The above was posted by anonymous here on CMSWire and *not* on CMS Watch. Is it that hard to get the two sources straight? Additionally, there’s nothing in the comment indicating it was posted by a Vignette user. Could’ve been posted by a horse wearing just enough make-up.

Vignette is losing long-term customers to Clickability because we off er an end-to-end solution at 1/3 of the price you’d pay for a Vignette upgrade.

Really? Vignette can be very expensive yes, but let’s not fool everyone into thinking that the two vendors play in the same sandbox. They are not. The cloud shows a lot of potential, but many enterprises are quite vocal in saying “No!” to hosted options at this time. It’s not a one-size-fits-all option. “It all happens seamlessly in the cloud” is a fairytale at best, not panacea.

And since Clickability only mentions analysts, when it’s favorable, how about this one — Gartner: Cloud technology needs seven years to mature.

Using Twitter as Campaign Launcher

Feature sets and capabilities I am not even getting into. If you look at Clickability’s enterprise options pricing, it is coming close to what one would expect to pay to any of the hosted CMS vendors.

Vignette is indeed losing customers, but Clickability is hardly the first alternative as a CMS replacement.

The funny thing is this new “campaign” from Clickability was “launched” in a tweet. As of publish time, there are no official announcements or press releases on the corporate site. That’s one heck of an effective marketing tactic. To all of the 130 followers that Clickability boasts.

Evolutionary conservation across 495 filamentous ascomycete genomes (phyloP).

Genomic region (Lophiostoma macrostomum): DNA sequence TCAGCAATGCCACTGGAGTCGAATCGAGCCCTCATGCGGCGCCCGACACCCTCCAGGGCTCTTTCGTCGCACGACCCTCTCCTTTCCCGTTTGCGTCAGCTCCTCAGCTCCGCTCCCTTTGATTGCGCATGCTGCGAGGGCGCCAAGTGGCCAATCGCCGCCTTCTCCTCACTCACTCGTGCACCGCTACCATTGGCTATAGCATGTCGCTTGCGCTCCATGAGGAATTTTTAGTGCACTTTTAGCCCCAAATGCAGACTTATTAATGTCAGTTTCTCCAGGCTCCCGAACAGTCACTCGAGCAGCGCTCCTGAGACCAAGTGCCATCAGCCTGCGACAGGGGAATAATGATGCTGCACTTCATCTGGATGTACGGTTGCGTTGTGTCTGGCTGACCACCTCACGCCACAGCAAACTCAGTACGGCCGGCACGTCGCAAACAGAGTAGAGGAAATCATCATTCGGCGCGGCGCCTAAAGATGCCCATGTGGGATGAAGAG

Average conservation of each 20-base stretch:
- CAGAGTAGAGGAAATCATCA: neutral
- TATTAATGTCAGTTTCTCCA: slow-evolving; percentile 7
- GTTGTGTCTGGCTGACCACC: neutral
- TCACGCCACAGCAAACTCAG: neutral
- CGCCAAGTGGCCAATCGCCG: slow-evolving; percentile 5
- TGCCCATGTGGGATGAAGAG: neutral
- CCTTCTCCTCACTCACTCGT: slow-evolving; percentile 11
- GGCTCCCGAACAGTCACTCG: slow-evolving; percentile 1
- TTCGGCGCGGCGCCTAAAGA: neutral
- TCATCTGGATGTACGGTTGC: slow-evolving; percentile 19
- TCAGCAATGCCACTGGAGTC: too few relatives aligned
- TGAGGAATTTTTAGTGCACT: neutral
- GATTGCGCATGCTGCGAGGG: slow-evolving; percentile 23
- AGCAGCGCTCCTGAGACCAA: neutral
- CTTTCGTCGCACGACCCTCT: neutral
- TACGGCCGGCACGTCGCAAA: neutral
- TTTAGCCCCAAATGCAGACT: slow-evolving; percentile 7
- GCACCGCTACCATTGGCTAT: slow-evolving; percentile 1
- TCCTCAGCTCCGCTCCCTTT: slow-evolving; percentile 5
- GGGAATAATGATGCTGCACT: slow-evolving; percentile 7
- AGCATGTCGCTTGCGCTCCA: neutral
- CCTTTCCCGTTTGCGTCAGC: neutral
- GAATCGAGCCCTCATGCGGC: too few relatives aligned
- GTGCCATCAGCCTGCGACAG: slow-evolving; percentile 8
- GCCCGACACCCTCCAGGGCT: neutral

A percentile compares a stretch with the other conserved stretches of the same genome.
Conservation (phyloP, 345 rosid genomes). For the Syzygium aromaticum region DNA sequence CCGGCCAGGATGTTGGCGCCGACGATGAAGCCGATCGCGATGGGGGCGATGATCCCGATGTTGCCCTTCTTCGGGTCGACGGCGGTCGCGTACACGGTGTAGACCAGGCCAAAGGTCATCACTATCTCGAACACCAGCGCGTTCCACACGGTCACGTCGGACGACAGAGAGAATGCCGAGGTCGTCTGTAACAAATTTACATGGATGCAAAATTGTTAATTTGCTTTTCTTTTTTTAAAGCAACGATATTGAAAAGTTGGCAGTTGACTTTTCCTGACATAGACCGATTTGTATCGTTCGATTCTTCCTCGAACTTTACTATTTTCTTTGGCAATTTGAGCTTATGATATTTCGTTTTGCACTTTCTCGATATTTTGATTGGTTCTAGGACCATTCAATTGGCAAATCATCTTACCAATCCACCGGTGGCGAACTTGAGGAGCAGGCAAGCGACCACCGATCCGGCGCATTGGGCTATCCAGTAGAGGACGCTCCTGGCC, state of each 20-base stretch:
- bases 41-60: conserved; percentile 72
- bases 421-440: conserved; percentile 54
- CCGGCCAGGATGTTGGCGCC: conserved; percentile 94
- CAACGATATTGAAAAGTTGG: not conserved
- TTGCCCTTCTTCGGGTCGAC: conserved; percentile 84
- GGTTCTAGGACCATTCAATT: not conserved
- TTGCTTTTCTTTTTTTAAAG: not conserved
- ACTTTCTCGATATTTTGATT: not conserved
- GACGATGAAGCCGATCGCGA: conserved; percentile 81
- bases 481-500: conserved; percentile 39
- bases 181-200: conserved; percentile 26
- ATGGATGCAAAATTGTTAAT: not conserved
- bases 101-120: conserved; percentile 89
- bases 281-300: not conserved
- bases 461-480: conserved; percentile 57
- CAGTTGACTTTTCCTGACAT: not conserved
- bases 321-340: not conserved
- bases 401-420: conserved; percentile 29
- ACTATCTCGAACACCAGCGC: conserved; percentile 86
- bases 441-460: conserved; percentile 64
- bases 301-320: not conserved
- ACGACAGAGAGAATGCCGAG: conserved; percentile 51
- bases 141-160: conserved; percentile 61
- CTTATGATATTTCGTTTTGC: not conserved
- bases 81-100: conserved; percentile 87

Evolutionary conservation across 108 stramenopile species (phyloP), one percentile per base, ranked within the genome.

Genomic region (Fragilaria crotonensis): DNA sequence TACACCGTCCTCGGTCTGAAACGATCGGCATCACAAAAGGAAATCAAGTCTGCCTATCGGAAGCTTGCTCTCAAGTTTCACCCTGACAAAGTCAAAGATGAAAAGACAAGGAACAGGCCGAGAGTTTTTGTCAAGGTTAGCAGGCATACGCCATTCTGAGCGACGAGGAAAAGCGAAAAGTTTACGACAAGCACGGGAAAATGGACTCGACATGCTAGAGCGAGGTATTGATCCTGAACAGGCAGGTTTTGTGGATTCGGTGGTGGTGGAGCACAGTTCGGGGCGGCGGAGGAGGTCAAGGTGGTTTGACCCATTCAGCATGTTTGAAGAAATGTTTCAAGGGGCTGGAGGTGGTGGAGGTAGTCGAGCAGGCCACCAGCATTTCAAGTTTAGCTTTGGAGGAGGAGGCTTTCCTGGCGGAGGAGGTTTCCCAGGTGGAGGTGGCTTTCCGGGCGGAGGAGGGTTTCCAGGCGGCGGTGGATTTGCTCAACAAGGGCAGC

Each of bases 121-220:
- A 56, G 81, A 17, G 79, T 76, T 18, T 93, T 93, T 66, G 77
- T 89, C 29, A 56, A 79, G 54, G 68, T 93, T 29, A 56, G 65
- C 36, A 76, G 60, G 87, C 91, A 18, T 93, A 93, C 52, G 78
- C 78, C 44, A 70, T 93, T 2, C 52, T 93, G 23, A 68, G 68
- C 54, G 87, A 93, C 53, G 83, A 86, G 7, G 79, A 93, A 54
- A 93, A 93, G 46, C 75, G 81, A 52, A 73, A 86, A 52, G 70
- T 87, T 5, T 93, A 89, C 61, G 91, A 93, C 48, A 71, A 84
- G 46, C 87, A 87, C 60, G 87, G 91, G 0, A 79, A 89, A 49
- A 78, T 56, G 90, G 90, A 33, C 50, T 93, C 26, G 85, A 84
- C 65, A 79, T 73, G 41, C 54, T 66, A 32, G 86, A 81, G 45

If you want to see the entire whitepaper, you’d have to register and, probably,  endure sales calls. Mine should be coming in the next 6 hours, according to the follow-up e-mail. Except, it won’t be. If there were validation rules built in webforms that Clickability produces, they’d know that the textual “you don’t want to know” is not a valid entry for a numerical phone# field.

It’s one thing to criticize Vignette failrly and use quotes/facts properly. This is not what I see in the whitepaper. Is there really a need to get ugly? Will that buy you more customers? To other CMS vendors devising their own “rescue plans,” would you please be professional and play nice?

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Enterprise Content Management, personal, Web Content Management

Twitter Profiling: You Know You’re a #CMS Exec If…

  1. Your tweets are flooded with airport codes, #boarding, #delayed and upgrades updates
  2. When no upgrade, you make it a point to express coach dissatisfaction by tweeting @ stinky, snoring, farting, barking, screaming (_insert your adjective of choice_) neighbors
  3. Often, you can decently converse in at least two languages. #Natuurlijk!
  4. That is because, chances are, you’ve “done time” at a boarding school somewhere in the UK, or an ivy establishment somewhere in Stanford
  5. You refer to your children in version numbers and “private beta” is used to indicate the soon-to-come version number(s)
  6. You’re obsessed with expensive watches
  7. You often find yourself on (often boring) conf calls at 3:30 AM (local time)
  8. When not on conf or Skype calls, you’re charming away #analysts and the media (using Skype, phone, lunch invitations, IM, Twitter, etc.)
  9. You thought about hiring a ghost twitterer for those cool “#worth reading” and “#note to self” entries from news feeds
  10. Your entire PR agency is following you *and* all your followers
  11. You’ve had at least one “waking up in… New York/Rome/London/ _insert_” tweet, just so you can un-disorient yourself and figure out where the heck you’re that day
  12. Your #waking up tweet is often posted at some ungodly hour
  13. When not @work, your tweets often mention inches of #snow, pies, hardware tools, Shakespeare, foie gras, various gadgets, historic monuments and *beer*
  14. On the health side, you’re most prone to dental work (#crown sans anesthesia), broken bones, exhaustion and insomnia
  15. Your most commonly used acronyms include HST, CEO, RTM, AIIM (seasonally), RC, GSA, POC, VC, API, SCRUM, CMIS, GA and — LOL, of course, #CMS